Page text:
Surety Bonds Comprehensive FAQ

Your Frequently Asked Questions (FAQ) About Surety Bonds Answered

Are you confused about surety bonds and how they work? Look no further, as this FAQ by Palmetto Surety Corporation aims to answer all your surety bond-related queries.  Whether you’re a contractor, business owner, or individual seeking clarity on surety bonds, and equip you with the knowledge you need to make informed decisions.


  1. Search for your bond by entering its name, state, or other pertinent information in the search bar
  2. Select the Specific Bond from the list (some bonds may have dollar ranges or terms as differentiators)
  3. Click “BUY NOW”
  4. Fill in the short application, submit payment
  5. Complete the Docusign process and Print* your Bond.
* Most online surety bonds are an instant issue and are downloadable within a few minutes. 
*You must print the bond documents in color for them to be valid.

If you have questions or need help in selecting the bond you need, please call us at 1-833- 7-SURETY or 843-971-5441.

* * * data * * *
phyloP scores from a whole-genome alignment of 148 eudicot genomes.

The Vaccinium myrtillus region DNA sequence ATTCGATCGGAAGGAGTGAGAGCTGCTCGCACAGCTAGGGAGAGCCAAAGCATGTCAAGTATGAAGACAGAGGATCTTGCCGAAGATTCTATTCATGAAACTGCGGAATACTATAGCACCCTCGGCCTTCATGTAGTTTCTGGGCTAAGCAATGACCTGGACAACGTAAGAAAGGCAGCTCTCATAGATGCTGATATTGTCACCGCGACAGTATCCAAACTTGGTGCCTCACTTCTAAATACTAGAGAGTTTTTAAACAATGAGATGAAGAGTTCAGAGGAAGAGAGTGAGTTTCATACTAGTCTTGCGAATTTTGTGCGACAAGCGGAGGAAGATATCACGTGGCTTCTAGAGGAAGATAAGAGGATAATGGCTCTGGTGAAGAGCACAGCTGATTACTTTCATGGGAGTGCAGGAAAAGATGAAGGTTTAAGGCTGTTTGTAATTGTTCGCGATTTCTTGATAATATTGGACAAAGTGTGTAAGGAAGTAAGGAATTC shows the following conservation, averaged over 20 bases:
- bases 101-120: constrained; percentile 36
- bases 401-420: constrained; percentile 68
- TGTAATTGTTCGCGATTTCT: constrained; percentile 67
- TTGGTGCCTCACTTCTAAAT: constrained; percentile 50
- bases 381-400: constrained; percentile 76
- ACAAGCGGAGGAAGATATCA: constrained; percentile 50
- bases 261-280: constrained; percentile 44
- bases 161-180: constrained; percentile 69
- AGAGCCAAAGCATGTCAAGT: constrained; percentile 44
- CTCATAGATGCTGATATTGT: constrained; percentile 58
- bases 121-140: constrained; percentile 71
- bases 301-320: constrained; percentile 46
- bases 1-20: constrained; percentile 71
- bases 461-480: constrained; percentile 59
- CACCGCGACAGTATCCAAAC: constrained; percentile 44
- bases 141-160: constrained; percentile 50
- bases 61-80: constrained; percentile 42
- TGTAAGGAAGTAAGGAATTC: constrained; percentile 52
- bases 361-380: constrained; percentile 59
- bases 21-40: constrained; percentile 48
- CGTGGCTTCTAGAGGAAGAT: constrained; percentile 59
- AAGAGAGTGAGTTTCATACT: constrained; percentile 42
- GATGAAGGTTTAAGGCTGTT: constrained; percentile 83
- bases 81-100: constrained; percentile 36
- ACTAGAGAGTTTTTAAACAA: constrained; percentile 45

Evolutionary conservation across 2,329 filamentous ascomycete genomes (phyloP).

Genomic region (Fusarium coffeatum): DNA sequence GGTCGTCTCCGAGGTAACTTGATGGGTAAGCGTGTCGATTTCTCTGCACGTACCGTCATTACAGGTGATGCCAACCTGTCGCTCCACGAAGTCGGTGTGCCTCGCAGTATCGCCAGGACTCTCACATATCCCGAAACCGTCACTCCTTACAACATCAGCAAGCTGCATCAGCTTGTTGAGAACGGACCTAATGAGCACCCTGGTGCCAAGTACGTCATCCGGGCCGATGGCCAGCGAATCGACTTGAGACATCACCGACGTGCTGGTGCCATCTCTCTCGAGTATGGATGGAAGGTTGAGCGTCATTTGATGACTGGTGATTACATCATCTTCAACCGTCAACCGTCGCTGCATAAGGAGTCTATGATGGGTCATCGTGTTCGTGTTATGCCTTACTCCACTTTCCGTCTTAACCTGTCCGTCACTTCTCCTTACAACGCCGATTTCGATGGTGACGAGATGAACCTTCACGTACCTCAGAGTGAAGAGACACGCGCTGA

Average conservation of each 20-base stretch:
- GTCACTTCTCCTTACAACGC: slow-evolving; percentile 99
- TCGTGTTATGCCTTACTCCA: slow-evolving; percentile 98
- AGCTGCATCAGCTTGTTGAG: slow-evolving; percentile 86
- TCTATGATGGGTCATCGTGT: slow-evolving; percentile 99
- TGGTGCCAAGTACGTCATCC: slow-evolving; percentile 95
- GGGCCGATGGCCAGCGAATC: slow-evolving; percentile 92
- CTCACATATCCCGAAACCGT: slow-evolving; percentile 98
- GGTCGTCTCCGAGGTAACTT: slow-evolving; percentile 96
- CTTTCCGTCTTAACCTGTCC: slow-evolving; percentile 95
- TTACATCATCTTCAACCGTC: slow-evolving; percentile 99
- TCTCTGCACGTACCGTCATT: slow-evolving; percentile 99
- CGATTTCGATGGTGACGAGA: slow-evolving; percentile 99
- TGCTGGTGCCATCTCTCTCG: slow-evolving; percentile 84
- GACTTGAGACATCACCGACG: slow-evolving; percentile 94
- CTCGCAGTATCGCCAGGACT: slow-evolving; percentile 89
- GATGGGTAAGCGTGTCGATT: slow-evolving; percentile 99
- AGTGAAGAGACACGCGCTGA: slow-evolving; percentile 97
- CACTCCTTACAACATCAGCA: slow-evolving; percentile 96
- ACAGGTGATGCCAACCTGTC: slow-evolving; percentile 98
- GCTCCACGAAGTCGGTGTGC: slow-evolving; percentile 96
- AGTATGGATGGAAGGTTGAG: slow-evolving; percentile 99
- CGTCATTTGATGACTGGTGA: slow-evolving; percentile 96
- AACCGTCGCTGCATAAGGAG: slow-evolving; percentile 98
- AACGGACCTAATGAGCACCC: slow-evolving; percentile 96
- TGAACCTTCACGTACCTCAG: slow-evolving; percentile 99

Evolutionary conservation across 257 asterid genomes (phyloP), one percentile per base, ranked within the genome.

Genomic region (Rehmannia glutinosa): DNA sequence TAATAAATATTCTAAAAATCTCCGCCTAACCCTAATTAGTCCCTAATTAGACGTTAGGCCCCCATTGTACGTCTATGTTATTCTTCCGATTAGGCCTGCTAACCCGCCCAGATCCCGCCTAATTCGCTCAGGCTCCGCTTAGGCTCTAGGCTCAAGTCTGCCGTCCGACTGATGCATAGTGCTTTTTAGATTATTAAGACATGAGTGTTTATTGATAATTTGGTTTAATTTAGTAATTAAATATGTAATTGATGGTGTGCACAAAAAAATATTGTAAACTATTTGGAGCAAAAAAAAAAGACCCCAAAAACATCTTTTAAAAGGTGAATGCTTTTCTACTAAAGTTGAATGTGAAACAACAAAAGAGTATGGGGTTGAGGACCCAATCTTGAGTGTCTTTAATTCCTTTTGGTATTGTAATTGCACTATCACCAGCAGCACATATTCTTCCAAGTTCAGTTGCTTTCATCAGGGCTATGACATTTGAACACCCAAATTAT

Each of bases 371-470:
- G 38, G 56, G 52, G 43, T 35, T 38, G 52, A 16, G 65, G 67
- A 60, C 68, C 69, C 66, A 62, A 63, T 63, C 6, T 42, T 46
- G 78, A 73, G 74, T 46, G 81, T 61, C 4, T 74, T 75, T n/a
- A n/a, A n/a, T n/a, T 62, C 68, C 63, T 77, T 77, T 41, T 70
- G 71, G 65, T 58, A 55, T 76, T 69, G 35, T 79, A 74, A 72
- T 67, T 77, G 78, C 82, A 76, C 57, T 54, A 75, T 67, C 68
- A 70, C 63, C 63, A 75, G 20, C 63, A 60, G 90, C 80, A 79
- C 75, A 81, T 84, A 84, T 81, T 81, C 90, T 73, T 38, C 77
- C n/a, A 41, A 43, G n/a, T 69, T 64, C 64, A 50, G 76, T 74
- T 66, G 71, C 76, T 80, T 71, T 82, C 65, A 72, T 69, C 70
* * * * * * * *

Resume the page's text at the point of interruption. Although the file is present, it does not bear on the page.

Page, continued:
A surety bond is a financial agreement between three parties: the obligee, the principal, and the surety. The obligee is the party that requires the bond, the principal is the party that must meet the terms of the bond, and the surety is the party that guarantees to the obligee that the principal will meet those terms.

Surety bonds are most commonly used in business settings to protect against financial losses. For example, a business enters into a contract with another company and fails to comply with its obligations. In that case, the other business may be able to file a claim against the bond to recover the losses it suffered. This ability can be a significant advantage for companies that want to enter into contracts with others but don’t want to risk losing money if the other business fails to perform.

When a bond is issued, the surety company agrees to pay the obligee any damages the principal may owe up to a specific limit. This limit is called the bond amount. To secure this agreement, the surety company requires that the principal put up a percentage of the bond amount as collateral. This collateral can be in cash, property, or even another bond. If the principal fails to meet the bond terms, the surety company pays out the bond amount.